Man, I’m super-torn about Hold the Dark. Well, not torn so much as confused. It’s a literally dark movie filled with symbolism and lots and lots of wolf stuff that is both very on the nose and also kind of obtuse. As I’ve said in many of my reviews, I’m terrible at catching things in the moment. All the under-the-surface symbology and subtext in films generally flies right over my head as I’m watching them and only comes into focus after the credits have rolled and I have a second to digest and consider. I’m usually too focused on the plot and making sure I don’t miss anything to concentrate on the deeper meaning of things. It’s probably why I tend to like pop structures in my music rather than the experimental ramblings of Kid A era Radiohead.

Which is why I was confused at the fact I was actually tracking with what seemed like really over-the-top paralleling of our lead characters and their other wolf selves If I, a person who is slow to pick up on stuff, is rolling my eyes at the obviousness of it all, that’s a bad sign for those more astute film watchers who followed something like First Reformed from minute one. It helps, I suppose, that the plot here is very straight forward. And they jump right into it. A woman, Medora (Keough), in nowheresville Alaska claims that her son is taken by wolves while her man, Vernon (Skarsgård), is away fighting in Fallujah. She writes a letter to wolf expert, Russell Core (Wright), to come to Alaska to track and kill the wolf who took her son. The whole setup is a little hinky and done in a pretty rushed way, but I suppose they needed to move on to the action.

Which brings us to Iraq. We leave the cold-ass land of eternal night and are dropped in a fire fight in the dessert, where we see Vernon blow away some insurgents, kill one of own men with a knife as he’s raping a local woman and then take a sniper bullet to the neck. Lots of visceral, up-close violence that tracks with us throughout the film. But just as soon as he’s whisked away by a medivac helicopter, we’re back in Alaska and its frosty environs. Thing is, this compacted timeframe — which is a little dubious if you really plot it out — somehow squeezes in the one adventure Core takes to track the wolf pack (which he finds on his first trip), the revelation that Medora’s son wasn’t in fact taken by wolves and Vernon’s miraculous return after rehabbing for his bullet wound not at all. When he makes it back to his house, Medora has already left and is on the run after her son’s true demise is discovered.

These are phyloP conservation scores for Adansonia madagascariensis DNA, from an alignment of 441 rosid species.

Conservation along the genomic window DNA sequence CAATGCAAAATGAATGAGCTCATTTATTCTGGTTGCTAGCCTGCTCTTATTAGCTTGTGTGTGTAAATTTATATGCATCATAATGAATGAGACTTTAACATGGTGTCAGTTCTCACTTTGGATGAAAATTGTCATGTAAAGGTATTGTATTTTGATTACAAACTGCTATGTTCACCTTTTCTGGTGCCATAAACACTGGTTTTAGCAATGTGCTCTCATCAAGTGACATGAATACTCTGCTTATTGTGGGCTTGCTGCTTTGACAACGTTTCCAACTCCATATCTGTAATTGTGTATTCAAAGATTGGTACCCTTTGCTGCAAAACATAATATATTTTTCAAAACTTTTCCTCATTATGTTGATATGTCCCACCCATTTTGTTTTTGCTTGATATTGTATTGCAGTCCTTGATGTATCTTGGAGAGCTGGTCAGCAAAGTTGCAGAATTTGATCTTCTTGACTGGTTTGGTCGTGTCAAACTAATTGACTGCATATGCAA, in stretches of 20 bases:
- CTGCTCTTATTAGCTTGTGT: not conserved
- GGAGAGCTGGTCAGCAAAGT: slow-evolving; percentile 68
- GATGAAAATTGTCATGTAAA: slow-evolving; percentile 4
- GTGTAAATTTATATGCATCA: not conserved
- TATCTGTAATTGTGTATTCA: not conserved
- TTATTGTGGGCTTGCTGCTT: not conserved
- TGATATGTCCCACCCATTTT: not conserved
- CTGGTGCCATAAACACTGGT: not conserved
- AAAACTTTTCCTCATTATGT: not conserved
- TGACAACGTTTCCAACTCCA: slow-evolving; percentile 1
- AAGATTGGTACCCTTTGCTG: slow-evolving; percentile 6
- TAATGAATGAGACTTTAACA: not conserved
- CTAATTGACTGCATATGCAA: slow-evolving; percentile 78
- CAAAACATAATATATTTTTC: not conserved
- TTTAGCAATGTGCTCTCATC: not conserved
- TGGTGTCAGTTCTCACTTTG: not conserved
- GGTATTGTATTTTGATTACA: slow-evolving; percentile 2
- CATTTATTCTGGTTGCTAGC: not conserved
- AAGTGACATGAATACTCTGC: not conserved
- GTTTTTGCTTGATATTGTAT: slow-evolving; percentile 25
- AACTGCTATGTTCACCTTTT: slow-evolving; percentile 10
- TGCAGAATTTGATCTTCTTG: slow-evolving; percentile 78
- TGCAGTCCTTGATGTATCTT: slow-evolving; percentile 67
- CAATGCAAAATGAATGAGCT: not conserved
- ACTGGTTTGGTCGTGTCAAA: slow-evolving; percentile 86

Enter the obviousness. Medora owned a wolf mask that holds some weird power when she puts it on. Core was hunting wolves. Now she’s on the run and Vernon is back and hunting her, the wolf. Did I mention that Core saw a pack of wolves killing and dismembering one of their own pups? Yeah, that. The next large chunk of the film involves one giant shootout between the “city” cops and one of the villagers, a native American friend of Vernon’s whose child was actually (but probably not actually, if you listen closely) taken by wolves that reminded me of First Blood that director, Jeremy Salunier, must have realized. Maybe it was the cold setting, the outsiderness/pain of the character, or the fact he used an M60 to mow down the cops, but there was a distinct parallel for me. Meanwhile, Vernon tracks Medora, essentially murdering everyone who gets in his way, to reconstitute his pack. We get a bit of a side story about Core struggling with his own family stuff, but generally he’s an observer and a tracker of wolves/people-wolves. But he’s also a friend to the wolves, not intending to fight or kill them, but to observe, study and understand them. So you understand that there are actual wolves and then there are people who are substituted for wolves in the form of Medora and Vernon (and to some extent their dead son, Bailey. Bailey wolf sounds like Beowulf, which brings to mind Grendel. So maybe Bailey is, in fact, Grendel and that’s why he had to die? See, I told you I don’t interpret things well… But aside from the Grendel thing, I don’t think I’m far off that the child, whom his mother refers to as being “sick,” died for a reason that is never specifically uttered, but relates to the film’s title.

So, Saulnier is one of those of-the-moment directors. His thing is that he’s good at making you feel like you’re in the setting of the film. And he definitely does that. Alaska is dark and cold and unrelenting. And this film feels that way. He also really doesn’t shy away from graphic violence. He could show a guy get shot and go down, but instead the guy gets shot right in the face and we get to see half his head get ripped away. A guy could get stabbed in the stomach and die, but instead he takes a giant hunting knife to the skull. There are no less than three instances where a dude gets hit in the neck with a projectile and either starts to, or does, bleed out as his heart pumps blood from the wound. It’s pretty gruesome, but does indeed feel realistic. I couldn’t really tell you how he directs actors, as there isn’t a ton of “acting” in this movie. The dialogue is relatively sparse, mostly delivered by Wright in his very low-key mumble, or from Keough in a weird, poetic, but stilted dialect. Skarsgård does more shooting and stabbing and psychotic glaring than anything else.

I know they tried here. And I can imagine filming this thing was a bitch. But it just feels like too much of the focus was put on the planning of fire fights and the look and feel of the film and not enough on the human qualities of it. And this may be a side effect of me watching too much television, where they have at least eight hours to flesh out backstories and feelings and motivations, and not enough movies where those things have only one quarter of that to develop all of these things. Or perhaps I’m right and not everything works on every level as it should just because it doesn’t.